The trimeric staphylococcal phage-encoded dUTPases (Duts) are signalling molecules that induce the cycle of some Staphylococcal pathogenicity islands (SaPIs) by binding to the SaPI-encoded Stl repressor. To perform this regulatory role, these Duts require an extra motif VI, as well as the Dut conserved motifs IV and V. While the apo form of Dut is required for the interaction with the Stl repressor, usually only those Duts with normal enzymatic activity can induce the SaPI cycle. To understand the link between the enzymatic activities and inducing capacities of the Dut protein, we analysed the structural, biochemical and physiological characteristics of the Dut80α D95E mutant, which loses the SaPI cycle induction capacity despite retaining enzymatic activity. Asp95 is located at the threefold central channel of the trimeric Dut where it chelates a divalent ion. Here, using state-of-the-art techniques, we demonstrate that D95E mutation has an epistatic effect on the motifs involved in Stl binding. Thus, ion binding in the central channel correlates with the capacity of motif V to twist and order in the SaPI-inducing disposition, while the tip of motif VI is disturbed. These alterations in turn reduce the affinity for the Stl repressor and the capacity to induce the SaPI cycle.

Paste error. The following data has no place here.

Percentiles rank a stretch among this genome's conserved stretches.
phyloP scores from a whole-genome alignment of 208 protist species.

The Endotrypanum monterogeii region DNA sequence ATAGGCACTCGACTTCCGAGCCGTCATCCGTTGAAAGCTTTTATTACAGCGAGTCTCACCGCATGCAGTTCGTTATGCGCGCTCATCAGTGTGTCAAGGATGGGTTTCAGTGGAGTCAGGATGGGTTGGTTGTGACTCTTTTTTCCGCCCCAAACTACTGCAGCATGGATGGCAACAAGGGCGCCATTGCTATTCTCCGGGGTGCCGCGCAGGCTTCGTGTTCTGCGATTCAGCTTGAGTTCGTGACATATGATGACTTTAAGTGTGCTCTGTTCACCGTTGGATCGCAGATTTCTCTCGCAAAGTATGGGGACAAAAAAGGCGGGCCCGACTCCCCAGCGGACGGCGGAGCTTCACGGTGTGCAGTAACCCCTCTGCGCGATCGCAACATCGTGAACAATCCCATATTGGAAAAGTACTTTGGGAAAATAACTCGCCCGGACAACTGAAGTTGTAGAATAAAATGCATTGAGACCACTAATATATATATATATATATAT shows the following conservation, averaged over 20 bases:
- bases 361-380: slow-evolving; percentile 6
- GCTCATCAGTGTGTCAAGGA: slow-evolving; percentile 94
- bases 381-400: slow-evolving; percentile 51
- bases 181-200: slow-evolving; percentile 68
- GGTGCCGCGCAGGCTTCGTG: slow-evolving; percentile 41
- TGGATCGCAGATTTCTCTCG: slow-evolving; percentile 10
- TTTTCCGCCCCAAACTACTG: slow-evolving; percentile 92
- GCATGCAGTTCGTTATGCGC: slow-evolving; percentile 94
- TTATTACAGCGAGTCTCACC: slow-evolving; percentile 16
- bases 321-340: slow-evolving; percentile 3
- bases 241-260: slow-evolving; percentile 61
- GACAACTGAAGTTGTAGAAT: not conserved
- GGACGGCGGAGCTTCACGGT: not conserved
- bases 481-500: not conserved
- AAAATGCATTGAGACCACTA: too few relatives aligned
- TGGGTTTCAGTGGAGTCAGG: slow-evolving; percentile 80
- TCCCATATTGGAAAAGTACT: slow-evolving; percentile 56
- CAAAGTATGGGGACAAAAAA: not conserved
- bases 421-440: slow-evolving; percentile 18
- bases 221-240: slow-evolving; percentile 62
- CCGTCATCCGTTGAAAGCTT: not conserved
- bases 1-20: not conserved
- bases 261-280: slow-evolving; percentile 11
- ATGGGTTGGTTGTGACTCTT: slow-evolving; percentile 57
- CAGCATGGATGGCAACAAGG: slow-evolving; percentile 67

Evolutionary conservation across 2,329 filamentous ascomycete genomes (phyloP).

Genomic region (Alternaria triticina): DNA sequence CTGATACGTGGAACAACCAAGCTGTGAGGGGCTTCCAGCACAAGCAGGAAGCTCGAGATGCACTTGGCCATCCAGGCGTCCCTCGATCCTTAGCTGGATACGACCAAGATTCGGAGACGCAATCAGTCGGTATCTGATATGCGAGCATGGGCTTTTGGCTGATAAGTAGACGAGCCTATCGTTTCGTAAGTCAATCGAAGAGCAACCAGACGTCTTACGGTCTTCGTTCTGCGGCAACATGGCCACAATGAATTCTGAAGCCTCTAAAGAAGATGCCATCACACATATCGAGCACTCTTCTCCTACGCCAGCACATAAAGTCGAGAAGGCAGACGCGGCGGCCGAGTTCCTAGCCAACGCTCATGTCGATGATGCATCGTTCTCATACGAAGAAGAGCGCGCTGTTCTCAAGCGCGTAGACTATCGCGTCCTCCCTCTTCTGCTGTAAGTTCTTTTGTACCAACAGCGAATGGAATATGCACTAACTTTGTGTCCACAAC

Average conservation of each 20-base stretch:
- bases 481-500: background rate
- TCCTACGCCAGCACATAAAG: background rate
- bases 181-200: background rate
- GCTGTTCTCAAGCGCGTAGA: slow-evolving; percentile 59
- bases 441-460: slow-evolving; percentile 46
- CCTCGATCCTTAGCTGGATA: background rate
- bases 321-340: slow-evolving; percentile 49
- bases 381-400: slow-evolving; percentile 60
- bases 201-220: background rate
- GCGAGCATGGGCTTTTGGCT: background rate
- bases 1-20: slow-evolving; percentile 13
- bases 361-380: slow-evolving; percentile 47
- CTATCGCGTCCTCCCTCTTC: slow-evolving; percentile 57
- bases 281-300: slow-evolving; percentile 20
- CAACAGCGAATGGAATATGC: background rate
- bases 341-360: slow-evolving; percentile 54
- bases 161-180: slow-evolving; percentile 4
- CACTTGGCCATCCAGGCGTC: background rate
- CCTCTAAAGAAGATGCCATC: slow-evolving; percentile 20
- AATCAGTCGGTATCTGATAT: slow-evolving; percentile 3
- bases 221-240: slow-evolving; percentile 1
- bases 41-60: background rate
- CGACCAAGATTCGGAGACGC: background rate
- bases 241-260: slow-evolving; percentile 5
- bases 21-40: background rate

Journal article

Donderis J, Bowring J, Maiques E, Ciges-Tomas JR, Alite C, Mehmedov I, Tormo-Mas MA, Penades JR, Marina Aet al., 2017, Convergent evolution involving dimeric and trimeric dUTPases in pathogenicity island mobilization, PLoS Pathogens, Vol: 13, ISSN: 1553-7366